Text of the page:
You might be surprised to see a blog about Antarctica written from a rowboat on the Pacific, but one of the real joys of audiobooks is the way they suck you into a different world – and today, for me, that world has been the South Pole, 1914-16.

It’s been a long day’s rowing, but has passed relatively pleasantly because I’ve been listening to The Lost Men, the story of the men who were enlisted to support Shackleton’s attempt to be the first to cross Antarctica. Their job was to sail to the opposite side of the continent from Shackleton’s primary team, and set out from the Ross Sea to deposit caches of food and fuel for the last third of Shackleton’s journey.

As it turned out, the whole expedition was a spectacular failure in the finest British tradition, following on from Scott’s noble but fatal attempt to be the first to the South Pole (the Norwegian, Amundsen, beat him by a month, and Scott and his men died on the return journey). Shackleton didn’t make it to the Pole, or indeed, even onto the continent. And the support team fell into disarray, with half-baked plans and lack of leadership leading to delays.

What the two teams had in common was intense hardship, many of the men spending a total of two years in Antarctica, enduring harsh weather, starvation, malnutrition, frostbite, 24-hour darkness, and uncertainty as to whether they would ever be rescued. The Ross Sea party, particularly, seem to have suffered – when they were eventually picked up, they were almost feral, stinking of seal blood and blubber, and speaking strangely.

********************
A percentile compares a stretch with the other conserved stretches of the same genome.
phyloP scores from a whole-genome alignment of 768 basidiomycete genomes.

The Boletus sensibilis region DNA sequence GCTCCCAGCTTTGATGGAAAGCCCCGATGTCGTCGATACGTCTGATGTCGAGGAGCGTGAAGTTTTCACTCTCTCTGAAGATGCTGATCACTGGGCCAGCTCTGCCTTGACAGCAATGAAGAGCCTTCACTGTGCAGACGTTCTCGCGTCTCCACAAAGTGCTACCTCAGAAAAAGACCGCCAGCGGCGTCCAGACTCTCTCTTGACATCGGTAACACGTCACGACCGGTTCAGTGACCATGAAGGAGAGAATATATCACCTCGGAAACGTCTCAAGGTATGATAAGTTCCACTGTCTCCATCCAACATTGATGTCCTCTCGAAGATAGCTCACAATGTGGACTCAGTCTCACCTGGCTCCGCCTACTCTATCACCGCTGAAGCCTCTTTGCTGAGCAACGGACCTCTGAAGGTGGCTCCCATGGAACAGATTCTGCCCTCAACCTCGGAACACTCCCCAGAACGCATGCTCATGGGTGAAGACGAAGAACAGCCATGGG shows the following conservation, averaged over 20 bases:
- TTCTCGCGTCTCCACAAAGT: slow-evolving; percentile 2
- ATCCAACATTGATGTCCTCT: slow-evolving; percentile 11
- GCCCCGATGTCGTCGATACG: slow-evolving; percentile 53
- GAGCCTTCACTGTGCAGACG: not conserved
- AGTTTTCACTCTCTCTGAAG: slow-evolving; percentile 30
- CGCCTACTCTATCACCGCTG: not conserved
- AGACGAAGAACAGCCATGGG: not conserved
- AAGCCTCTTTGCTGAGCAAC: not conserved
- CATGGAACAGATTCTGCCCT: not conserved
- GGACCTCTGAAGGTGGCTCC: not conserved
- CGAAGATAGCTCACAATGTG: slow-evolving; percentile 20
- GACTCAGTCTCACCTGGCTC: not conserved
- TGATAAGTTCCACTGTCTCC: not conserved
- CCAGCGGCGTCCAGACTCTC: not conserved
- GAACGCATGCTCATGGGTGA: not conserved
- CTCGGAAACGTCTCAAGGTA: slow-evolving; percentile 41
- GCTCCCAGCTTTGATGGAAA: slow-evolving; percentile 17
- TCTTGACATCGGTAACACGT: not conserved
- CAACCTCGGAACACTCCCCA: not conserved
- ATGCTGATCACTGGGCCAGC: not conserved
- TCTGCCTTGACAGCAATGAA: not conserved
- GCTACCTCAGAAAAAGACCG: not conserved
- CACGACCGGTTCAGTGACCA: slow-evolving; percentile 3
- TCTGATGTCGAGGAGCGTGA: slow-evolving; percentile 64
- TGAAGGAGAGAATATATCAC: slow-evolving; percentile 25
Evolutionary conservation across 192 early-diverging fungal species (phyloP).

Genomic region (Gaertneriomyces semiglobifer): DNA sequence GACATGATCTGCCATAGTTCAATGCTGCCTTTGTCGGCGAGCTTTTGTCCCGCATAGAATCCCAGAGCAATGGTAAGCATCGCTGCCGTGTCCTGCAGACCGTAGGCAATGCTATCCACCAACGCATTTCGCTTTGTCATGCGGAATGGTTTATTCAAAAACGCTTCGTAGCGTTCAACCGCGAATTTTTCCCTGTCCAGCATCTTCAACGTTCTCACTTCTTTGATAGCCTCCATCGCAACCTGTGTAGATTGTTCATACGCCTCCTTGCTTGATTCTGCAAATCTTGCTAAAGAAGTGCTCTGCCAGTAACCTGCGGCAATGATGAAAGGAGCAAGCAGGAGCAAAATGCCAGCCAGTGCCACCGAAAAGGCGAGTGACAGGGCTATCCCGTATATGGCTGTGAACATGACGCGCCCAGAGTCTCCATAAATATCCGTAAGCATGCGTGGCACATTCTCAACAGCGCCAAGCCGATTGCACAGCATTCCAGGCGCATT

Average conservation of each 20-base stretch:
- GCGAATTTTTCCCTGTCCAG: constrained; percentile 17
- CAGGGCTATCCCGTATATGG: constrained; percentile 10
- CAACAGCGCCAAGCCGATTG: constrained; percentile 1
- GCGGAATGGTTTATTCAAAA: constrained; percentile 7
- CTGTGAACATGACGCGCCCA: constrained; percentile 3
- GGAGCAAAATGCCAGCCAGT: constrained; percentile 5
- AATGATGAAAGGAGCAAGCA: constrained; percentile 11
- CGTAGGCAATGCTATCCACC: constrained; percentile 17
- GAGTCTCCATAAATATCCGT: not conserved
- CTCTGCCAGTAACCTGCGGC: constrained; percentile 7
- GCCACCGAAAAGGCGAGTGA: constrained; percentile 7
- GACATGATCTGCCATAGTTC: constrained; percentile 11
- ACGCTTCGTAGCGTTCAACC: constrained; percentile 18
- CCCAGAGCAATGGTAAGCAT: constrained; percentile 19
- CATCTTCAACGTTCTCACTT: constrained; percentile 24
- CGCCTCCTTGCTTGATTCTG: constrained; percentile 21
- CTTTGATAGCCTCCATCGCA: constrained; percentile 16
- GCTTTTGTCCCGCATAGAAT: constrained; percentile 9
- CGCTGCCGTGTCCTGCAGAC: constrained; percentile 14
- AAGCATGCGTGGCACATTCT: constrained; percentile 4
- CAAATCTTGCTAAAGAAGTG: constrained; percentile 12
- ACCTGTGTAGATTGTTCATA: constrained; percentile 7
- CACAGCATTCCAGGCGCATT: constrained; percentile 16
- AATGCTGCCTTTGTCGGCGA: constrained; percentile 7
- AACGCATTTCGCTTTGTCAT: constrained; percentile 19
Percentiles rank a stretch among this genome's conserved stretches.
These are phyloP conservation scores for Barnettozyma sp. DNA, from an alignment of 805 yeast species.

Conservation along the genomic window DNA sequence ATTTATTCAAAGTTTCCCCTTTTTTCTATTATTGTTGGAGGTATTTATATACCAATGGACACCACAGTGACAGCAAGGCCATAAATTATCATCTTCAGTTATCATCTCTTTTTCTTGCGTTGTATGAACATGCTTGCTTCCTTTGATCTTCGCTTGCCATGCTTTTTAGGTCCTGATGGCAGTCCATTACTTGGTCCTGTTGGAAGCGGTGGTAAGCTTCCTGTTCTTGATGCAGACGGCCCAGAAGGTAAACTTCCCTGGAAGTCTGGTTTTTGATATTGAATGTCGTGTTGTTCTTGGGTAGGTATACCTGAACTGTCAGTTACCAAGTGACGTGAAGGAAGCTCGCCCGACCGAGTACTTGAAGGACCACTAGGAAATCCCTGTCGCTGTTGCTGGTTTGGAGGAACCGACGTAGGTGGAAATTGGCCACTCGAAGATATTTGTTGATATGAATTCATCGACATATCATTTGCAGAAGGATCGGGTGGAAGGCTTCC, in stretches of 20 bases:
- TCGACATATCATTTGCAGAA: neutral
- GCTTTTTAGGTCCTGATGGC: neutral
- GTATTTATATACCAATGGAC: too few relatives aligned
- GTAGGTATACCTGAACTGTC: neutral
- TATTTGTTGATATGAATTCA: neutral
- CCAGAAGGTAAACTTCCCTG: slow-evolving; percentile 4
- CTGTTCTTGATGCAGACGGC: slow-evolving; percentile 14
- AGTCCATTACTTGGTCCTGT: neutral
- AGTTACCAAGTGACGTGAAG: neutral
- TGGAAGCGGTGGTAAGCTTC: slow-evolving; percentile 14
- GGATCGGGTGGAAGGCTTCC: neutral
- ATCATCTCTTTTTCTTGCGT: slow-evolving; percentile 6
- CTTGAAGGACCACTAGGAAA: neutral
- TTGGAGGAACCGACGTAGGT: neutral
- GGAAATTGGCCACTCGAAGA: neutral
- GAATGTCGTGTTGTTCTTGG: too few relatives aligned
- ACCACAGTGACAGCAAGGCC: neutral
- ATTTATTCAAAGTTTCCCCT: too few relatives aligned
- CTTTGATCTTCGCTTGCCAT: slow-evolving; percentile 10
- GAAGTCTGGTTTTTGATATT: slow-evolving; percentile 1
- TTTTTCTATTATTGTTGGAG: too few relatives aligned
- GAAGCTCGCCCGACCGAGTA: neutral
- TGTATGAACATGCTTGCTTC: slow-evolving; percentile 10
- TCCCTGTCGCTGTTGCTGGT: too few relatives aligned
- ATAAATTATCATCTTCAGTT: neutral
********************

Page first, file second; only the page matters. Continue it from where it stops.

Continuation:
There was no way for the teams to communicate with each other, or with the outside world. Nobody would know if they had succeeded or failed until they returned. Or didn’t.

Listening to this sorry saga made me feel very humble, and frankly, like a bit of a wimp. On the Atlantic I felt pretty sorry for myself at times, with all my oars broken, as well as my stereo, camping stove, and ultimately my satellite phone. But at all times I had enough to eat and drink, was warm enough, and even after my phone broke my team could follow my progress via my locator beacon. And it was only for a mere 103 days.

So it was good to be reminded of a time when explorers really were pushing the boundaries in a way we can’t even begin to imagine now. They were seriously hardcore. Respect!

[If you’re interested in reading more about my Atlantic crossing, we’re going to start doing a series of links: “This day on the Atlantic.”. Mum will be adding the links to my blogs, as I can’t do it from here, so there may be a time delay of a few hours between this blog first appearing and the link being added, due to the time difference.]

Other stuff:

John in Reno – I would love to tell you more (or show photos of videos) about what I am seeing and observing, but there really hasn’t been anything apart from sea and sky, and that wears a bit thin after a while! I haven’t seen any wildlife since the sunfish a few weeks ago (apart from a couple of birds). Nor have I seen any ocean debris, although I have been looking out for it. Rest assured, if and when I see something interesting, I will duly report.

Rachel – so after the first 10 days you had no electricity at all on your Atlantic crossing – wow! I’m in absolute luxury, then! You’re almost in the Shackleton league.!

Marty U – if you’re interested in the weather, check out my weatherguy’s blog. I can’t see my website from here, but I think the link is on the right of this page.

Special thanks to Chris Martin for the words of encouragement. (fyi, Chris was the only other solo entry in the Atlantic Rowing Race 2005.}


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Day 38 of the Atlantic crossing

Position Tuesday evening: 29 16.235 N. 125 55.485W.

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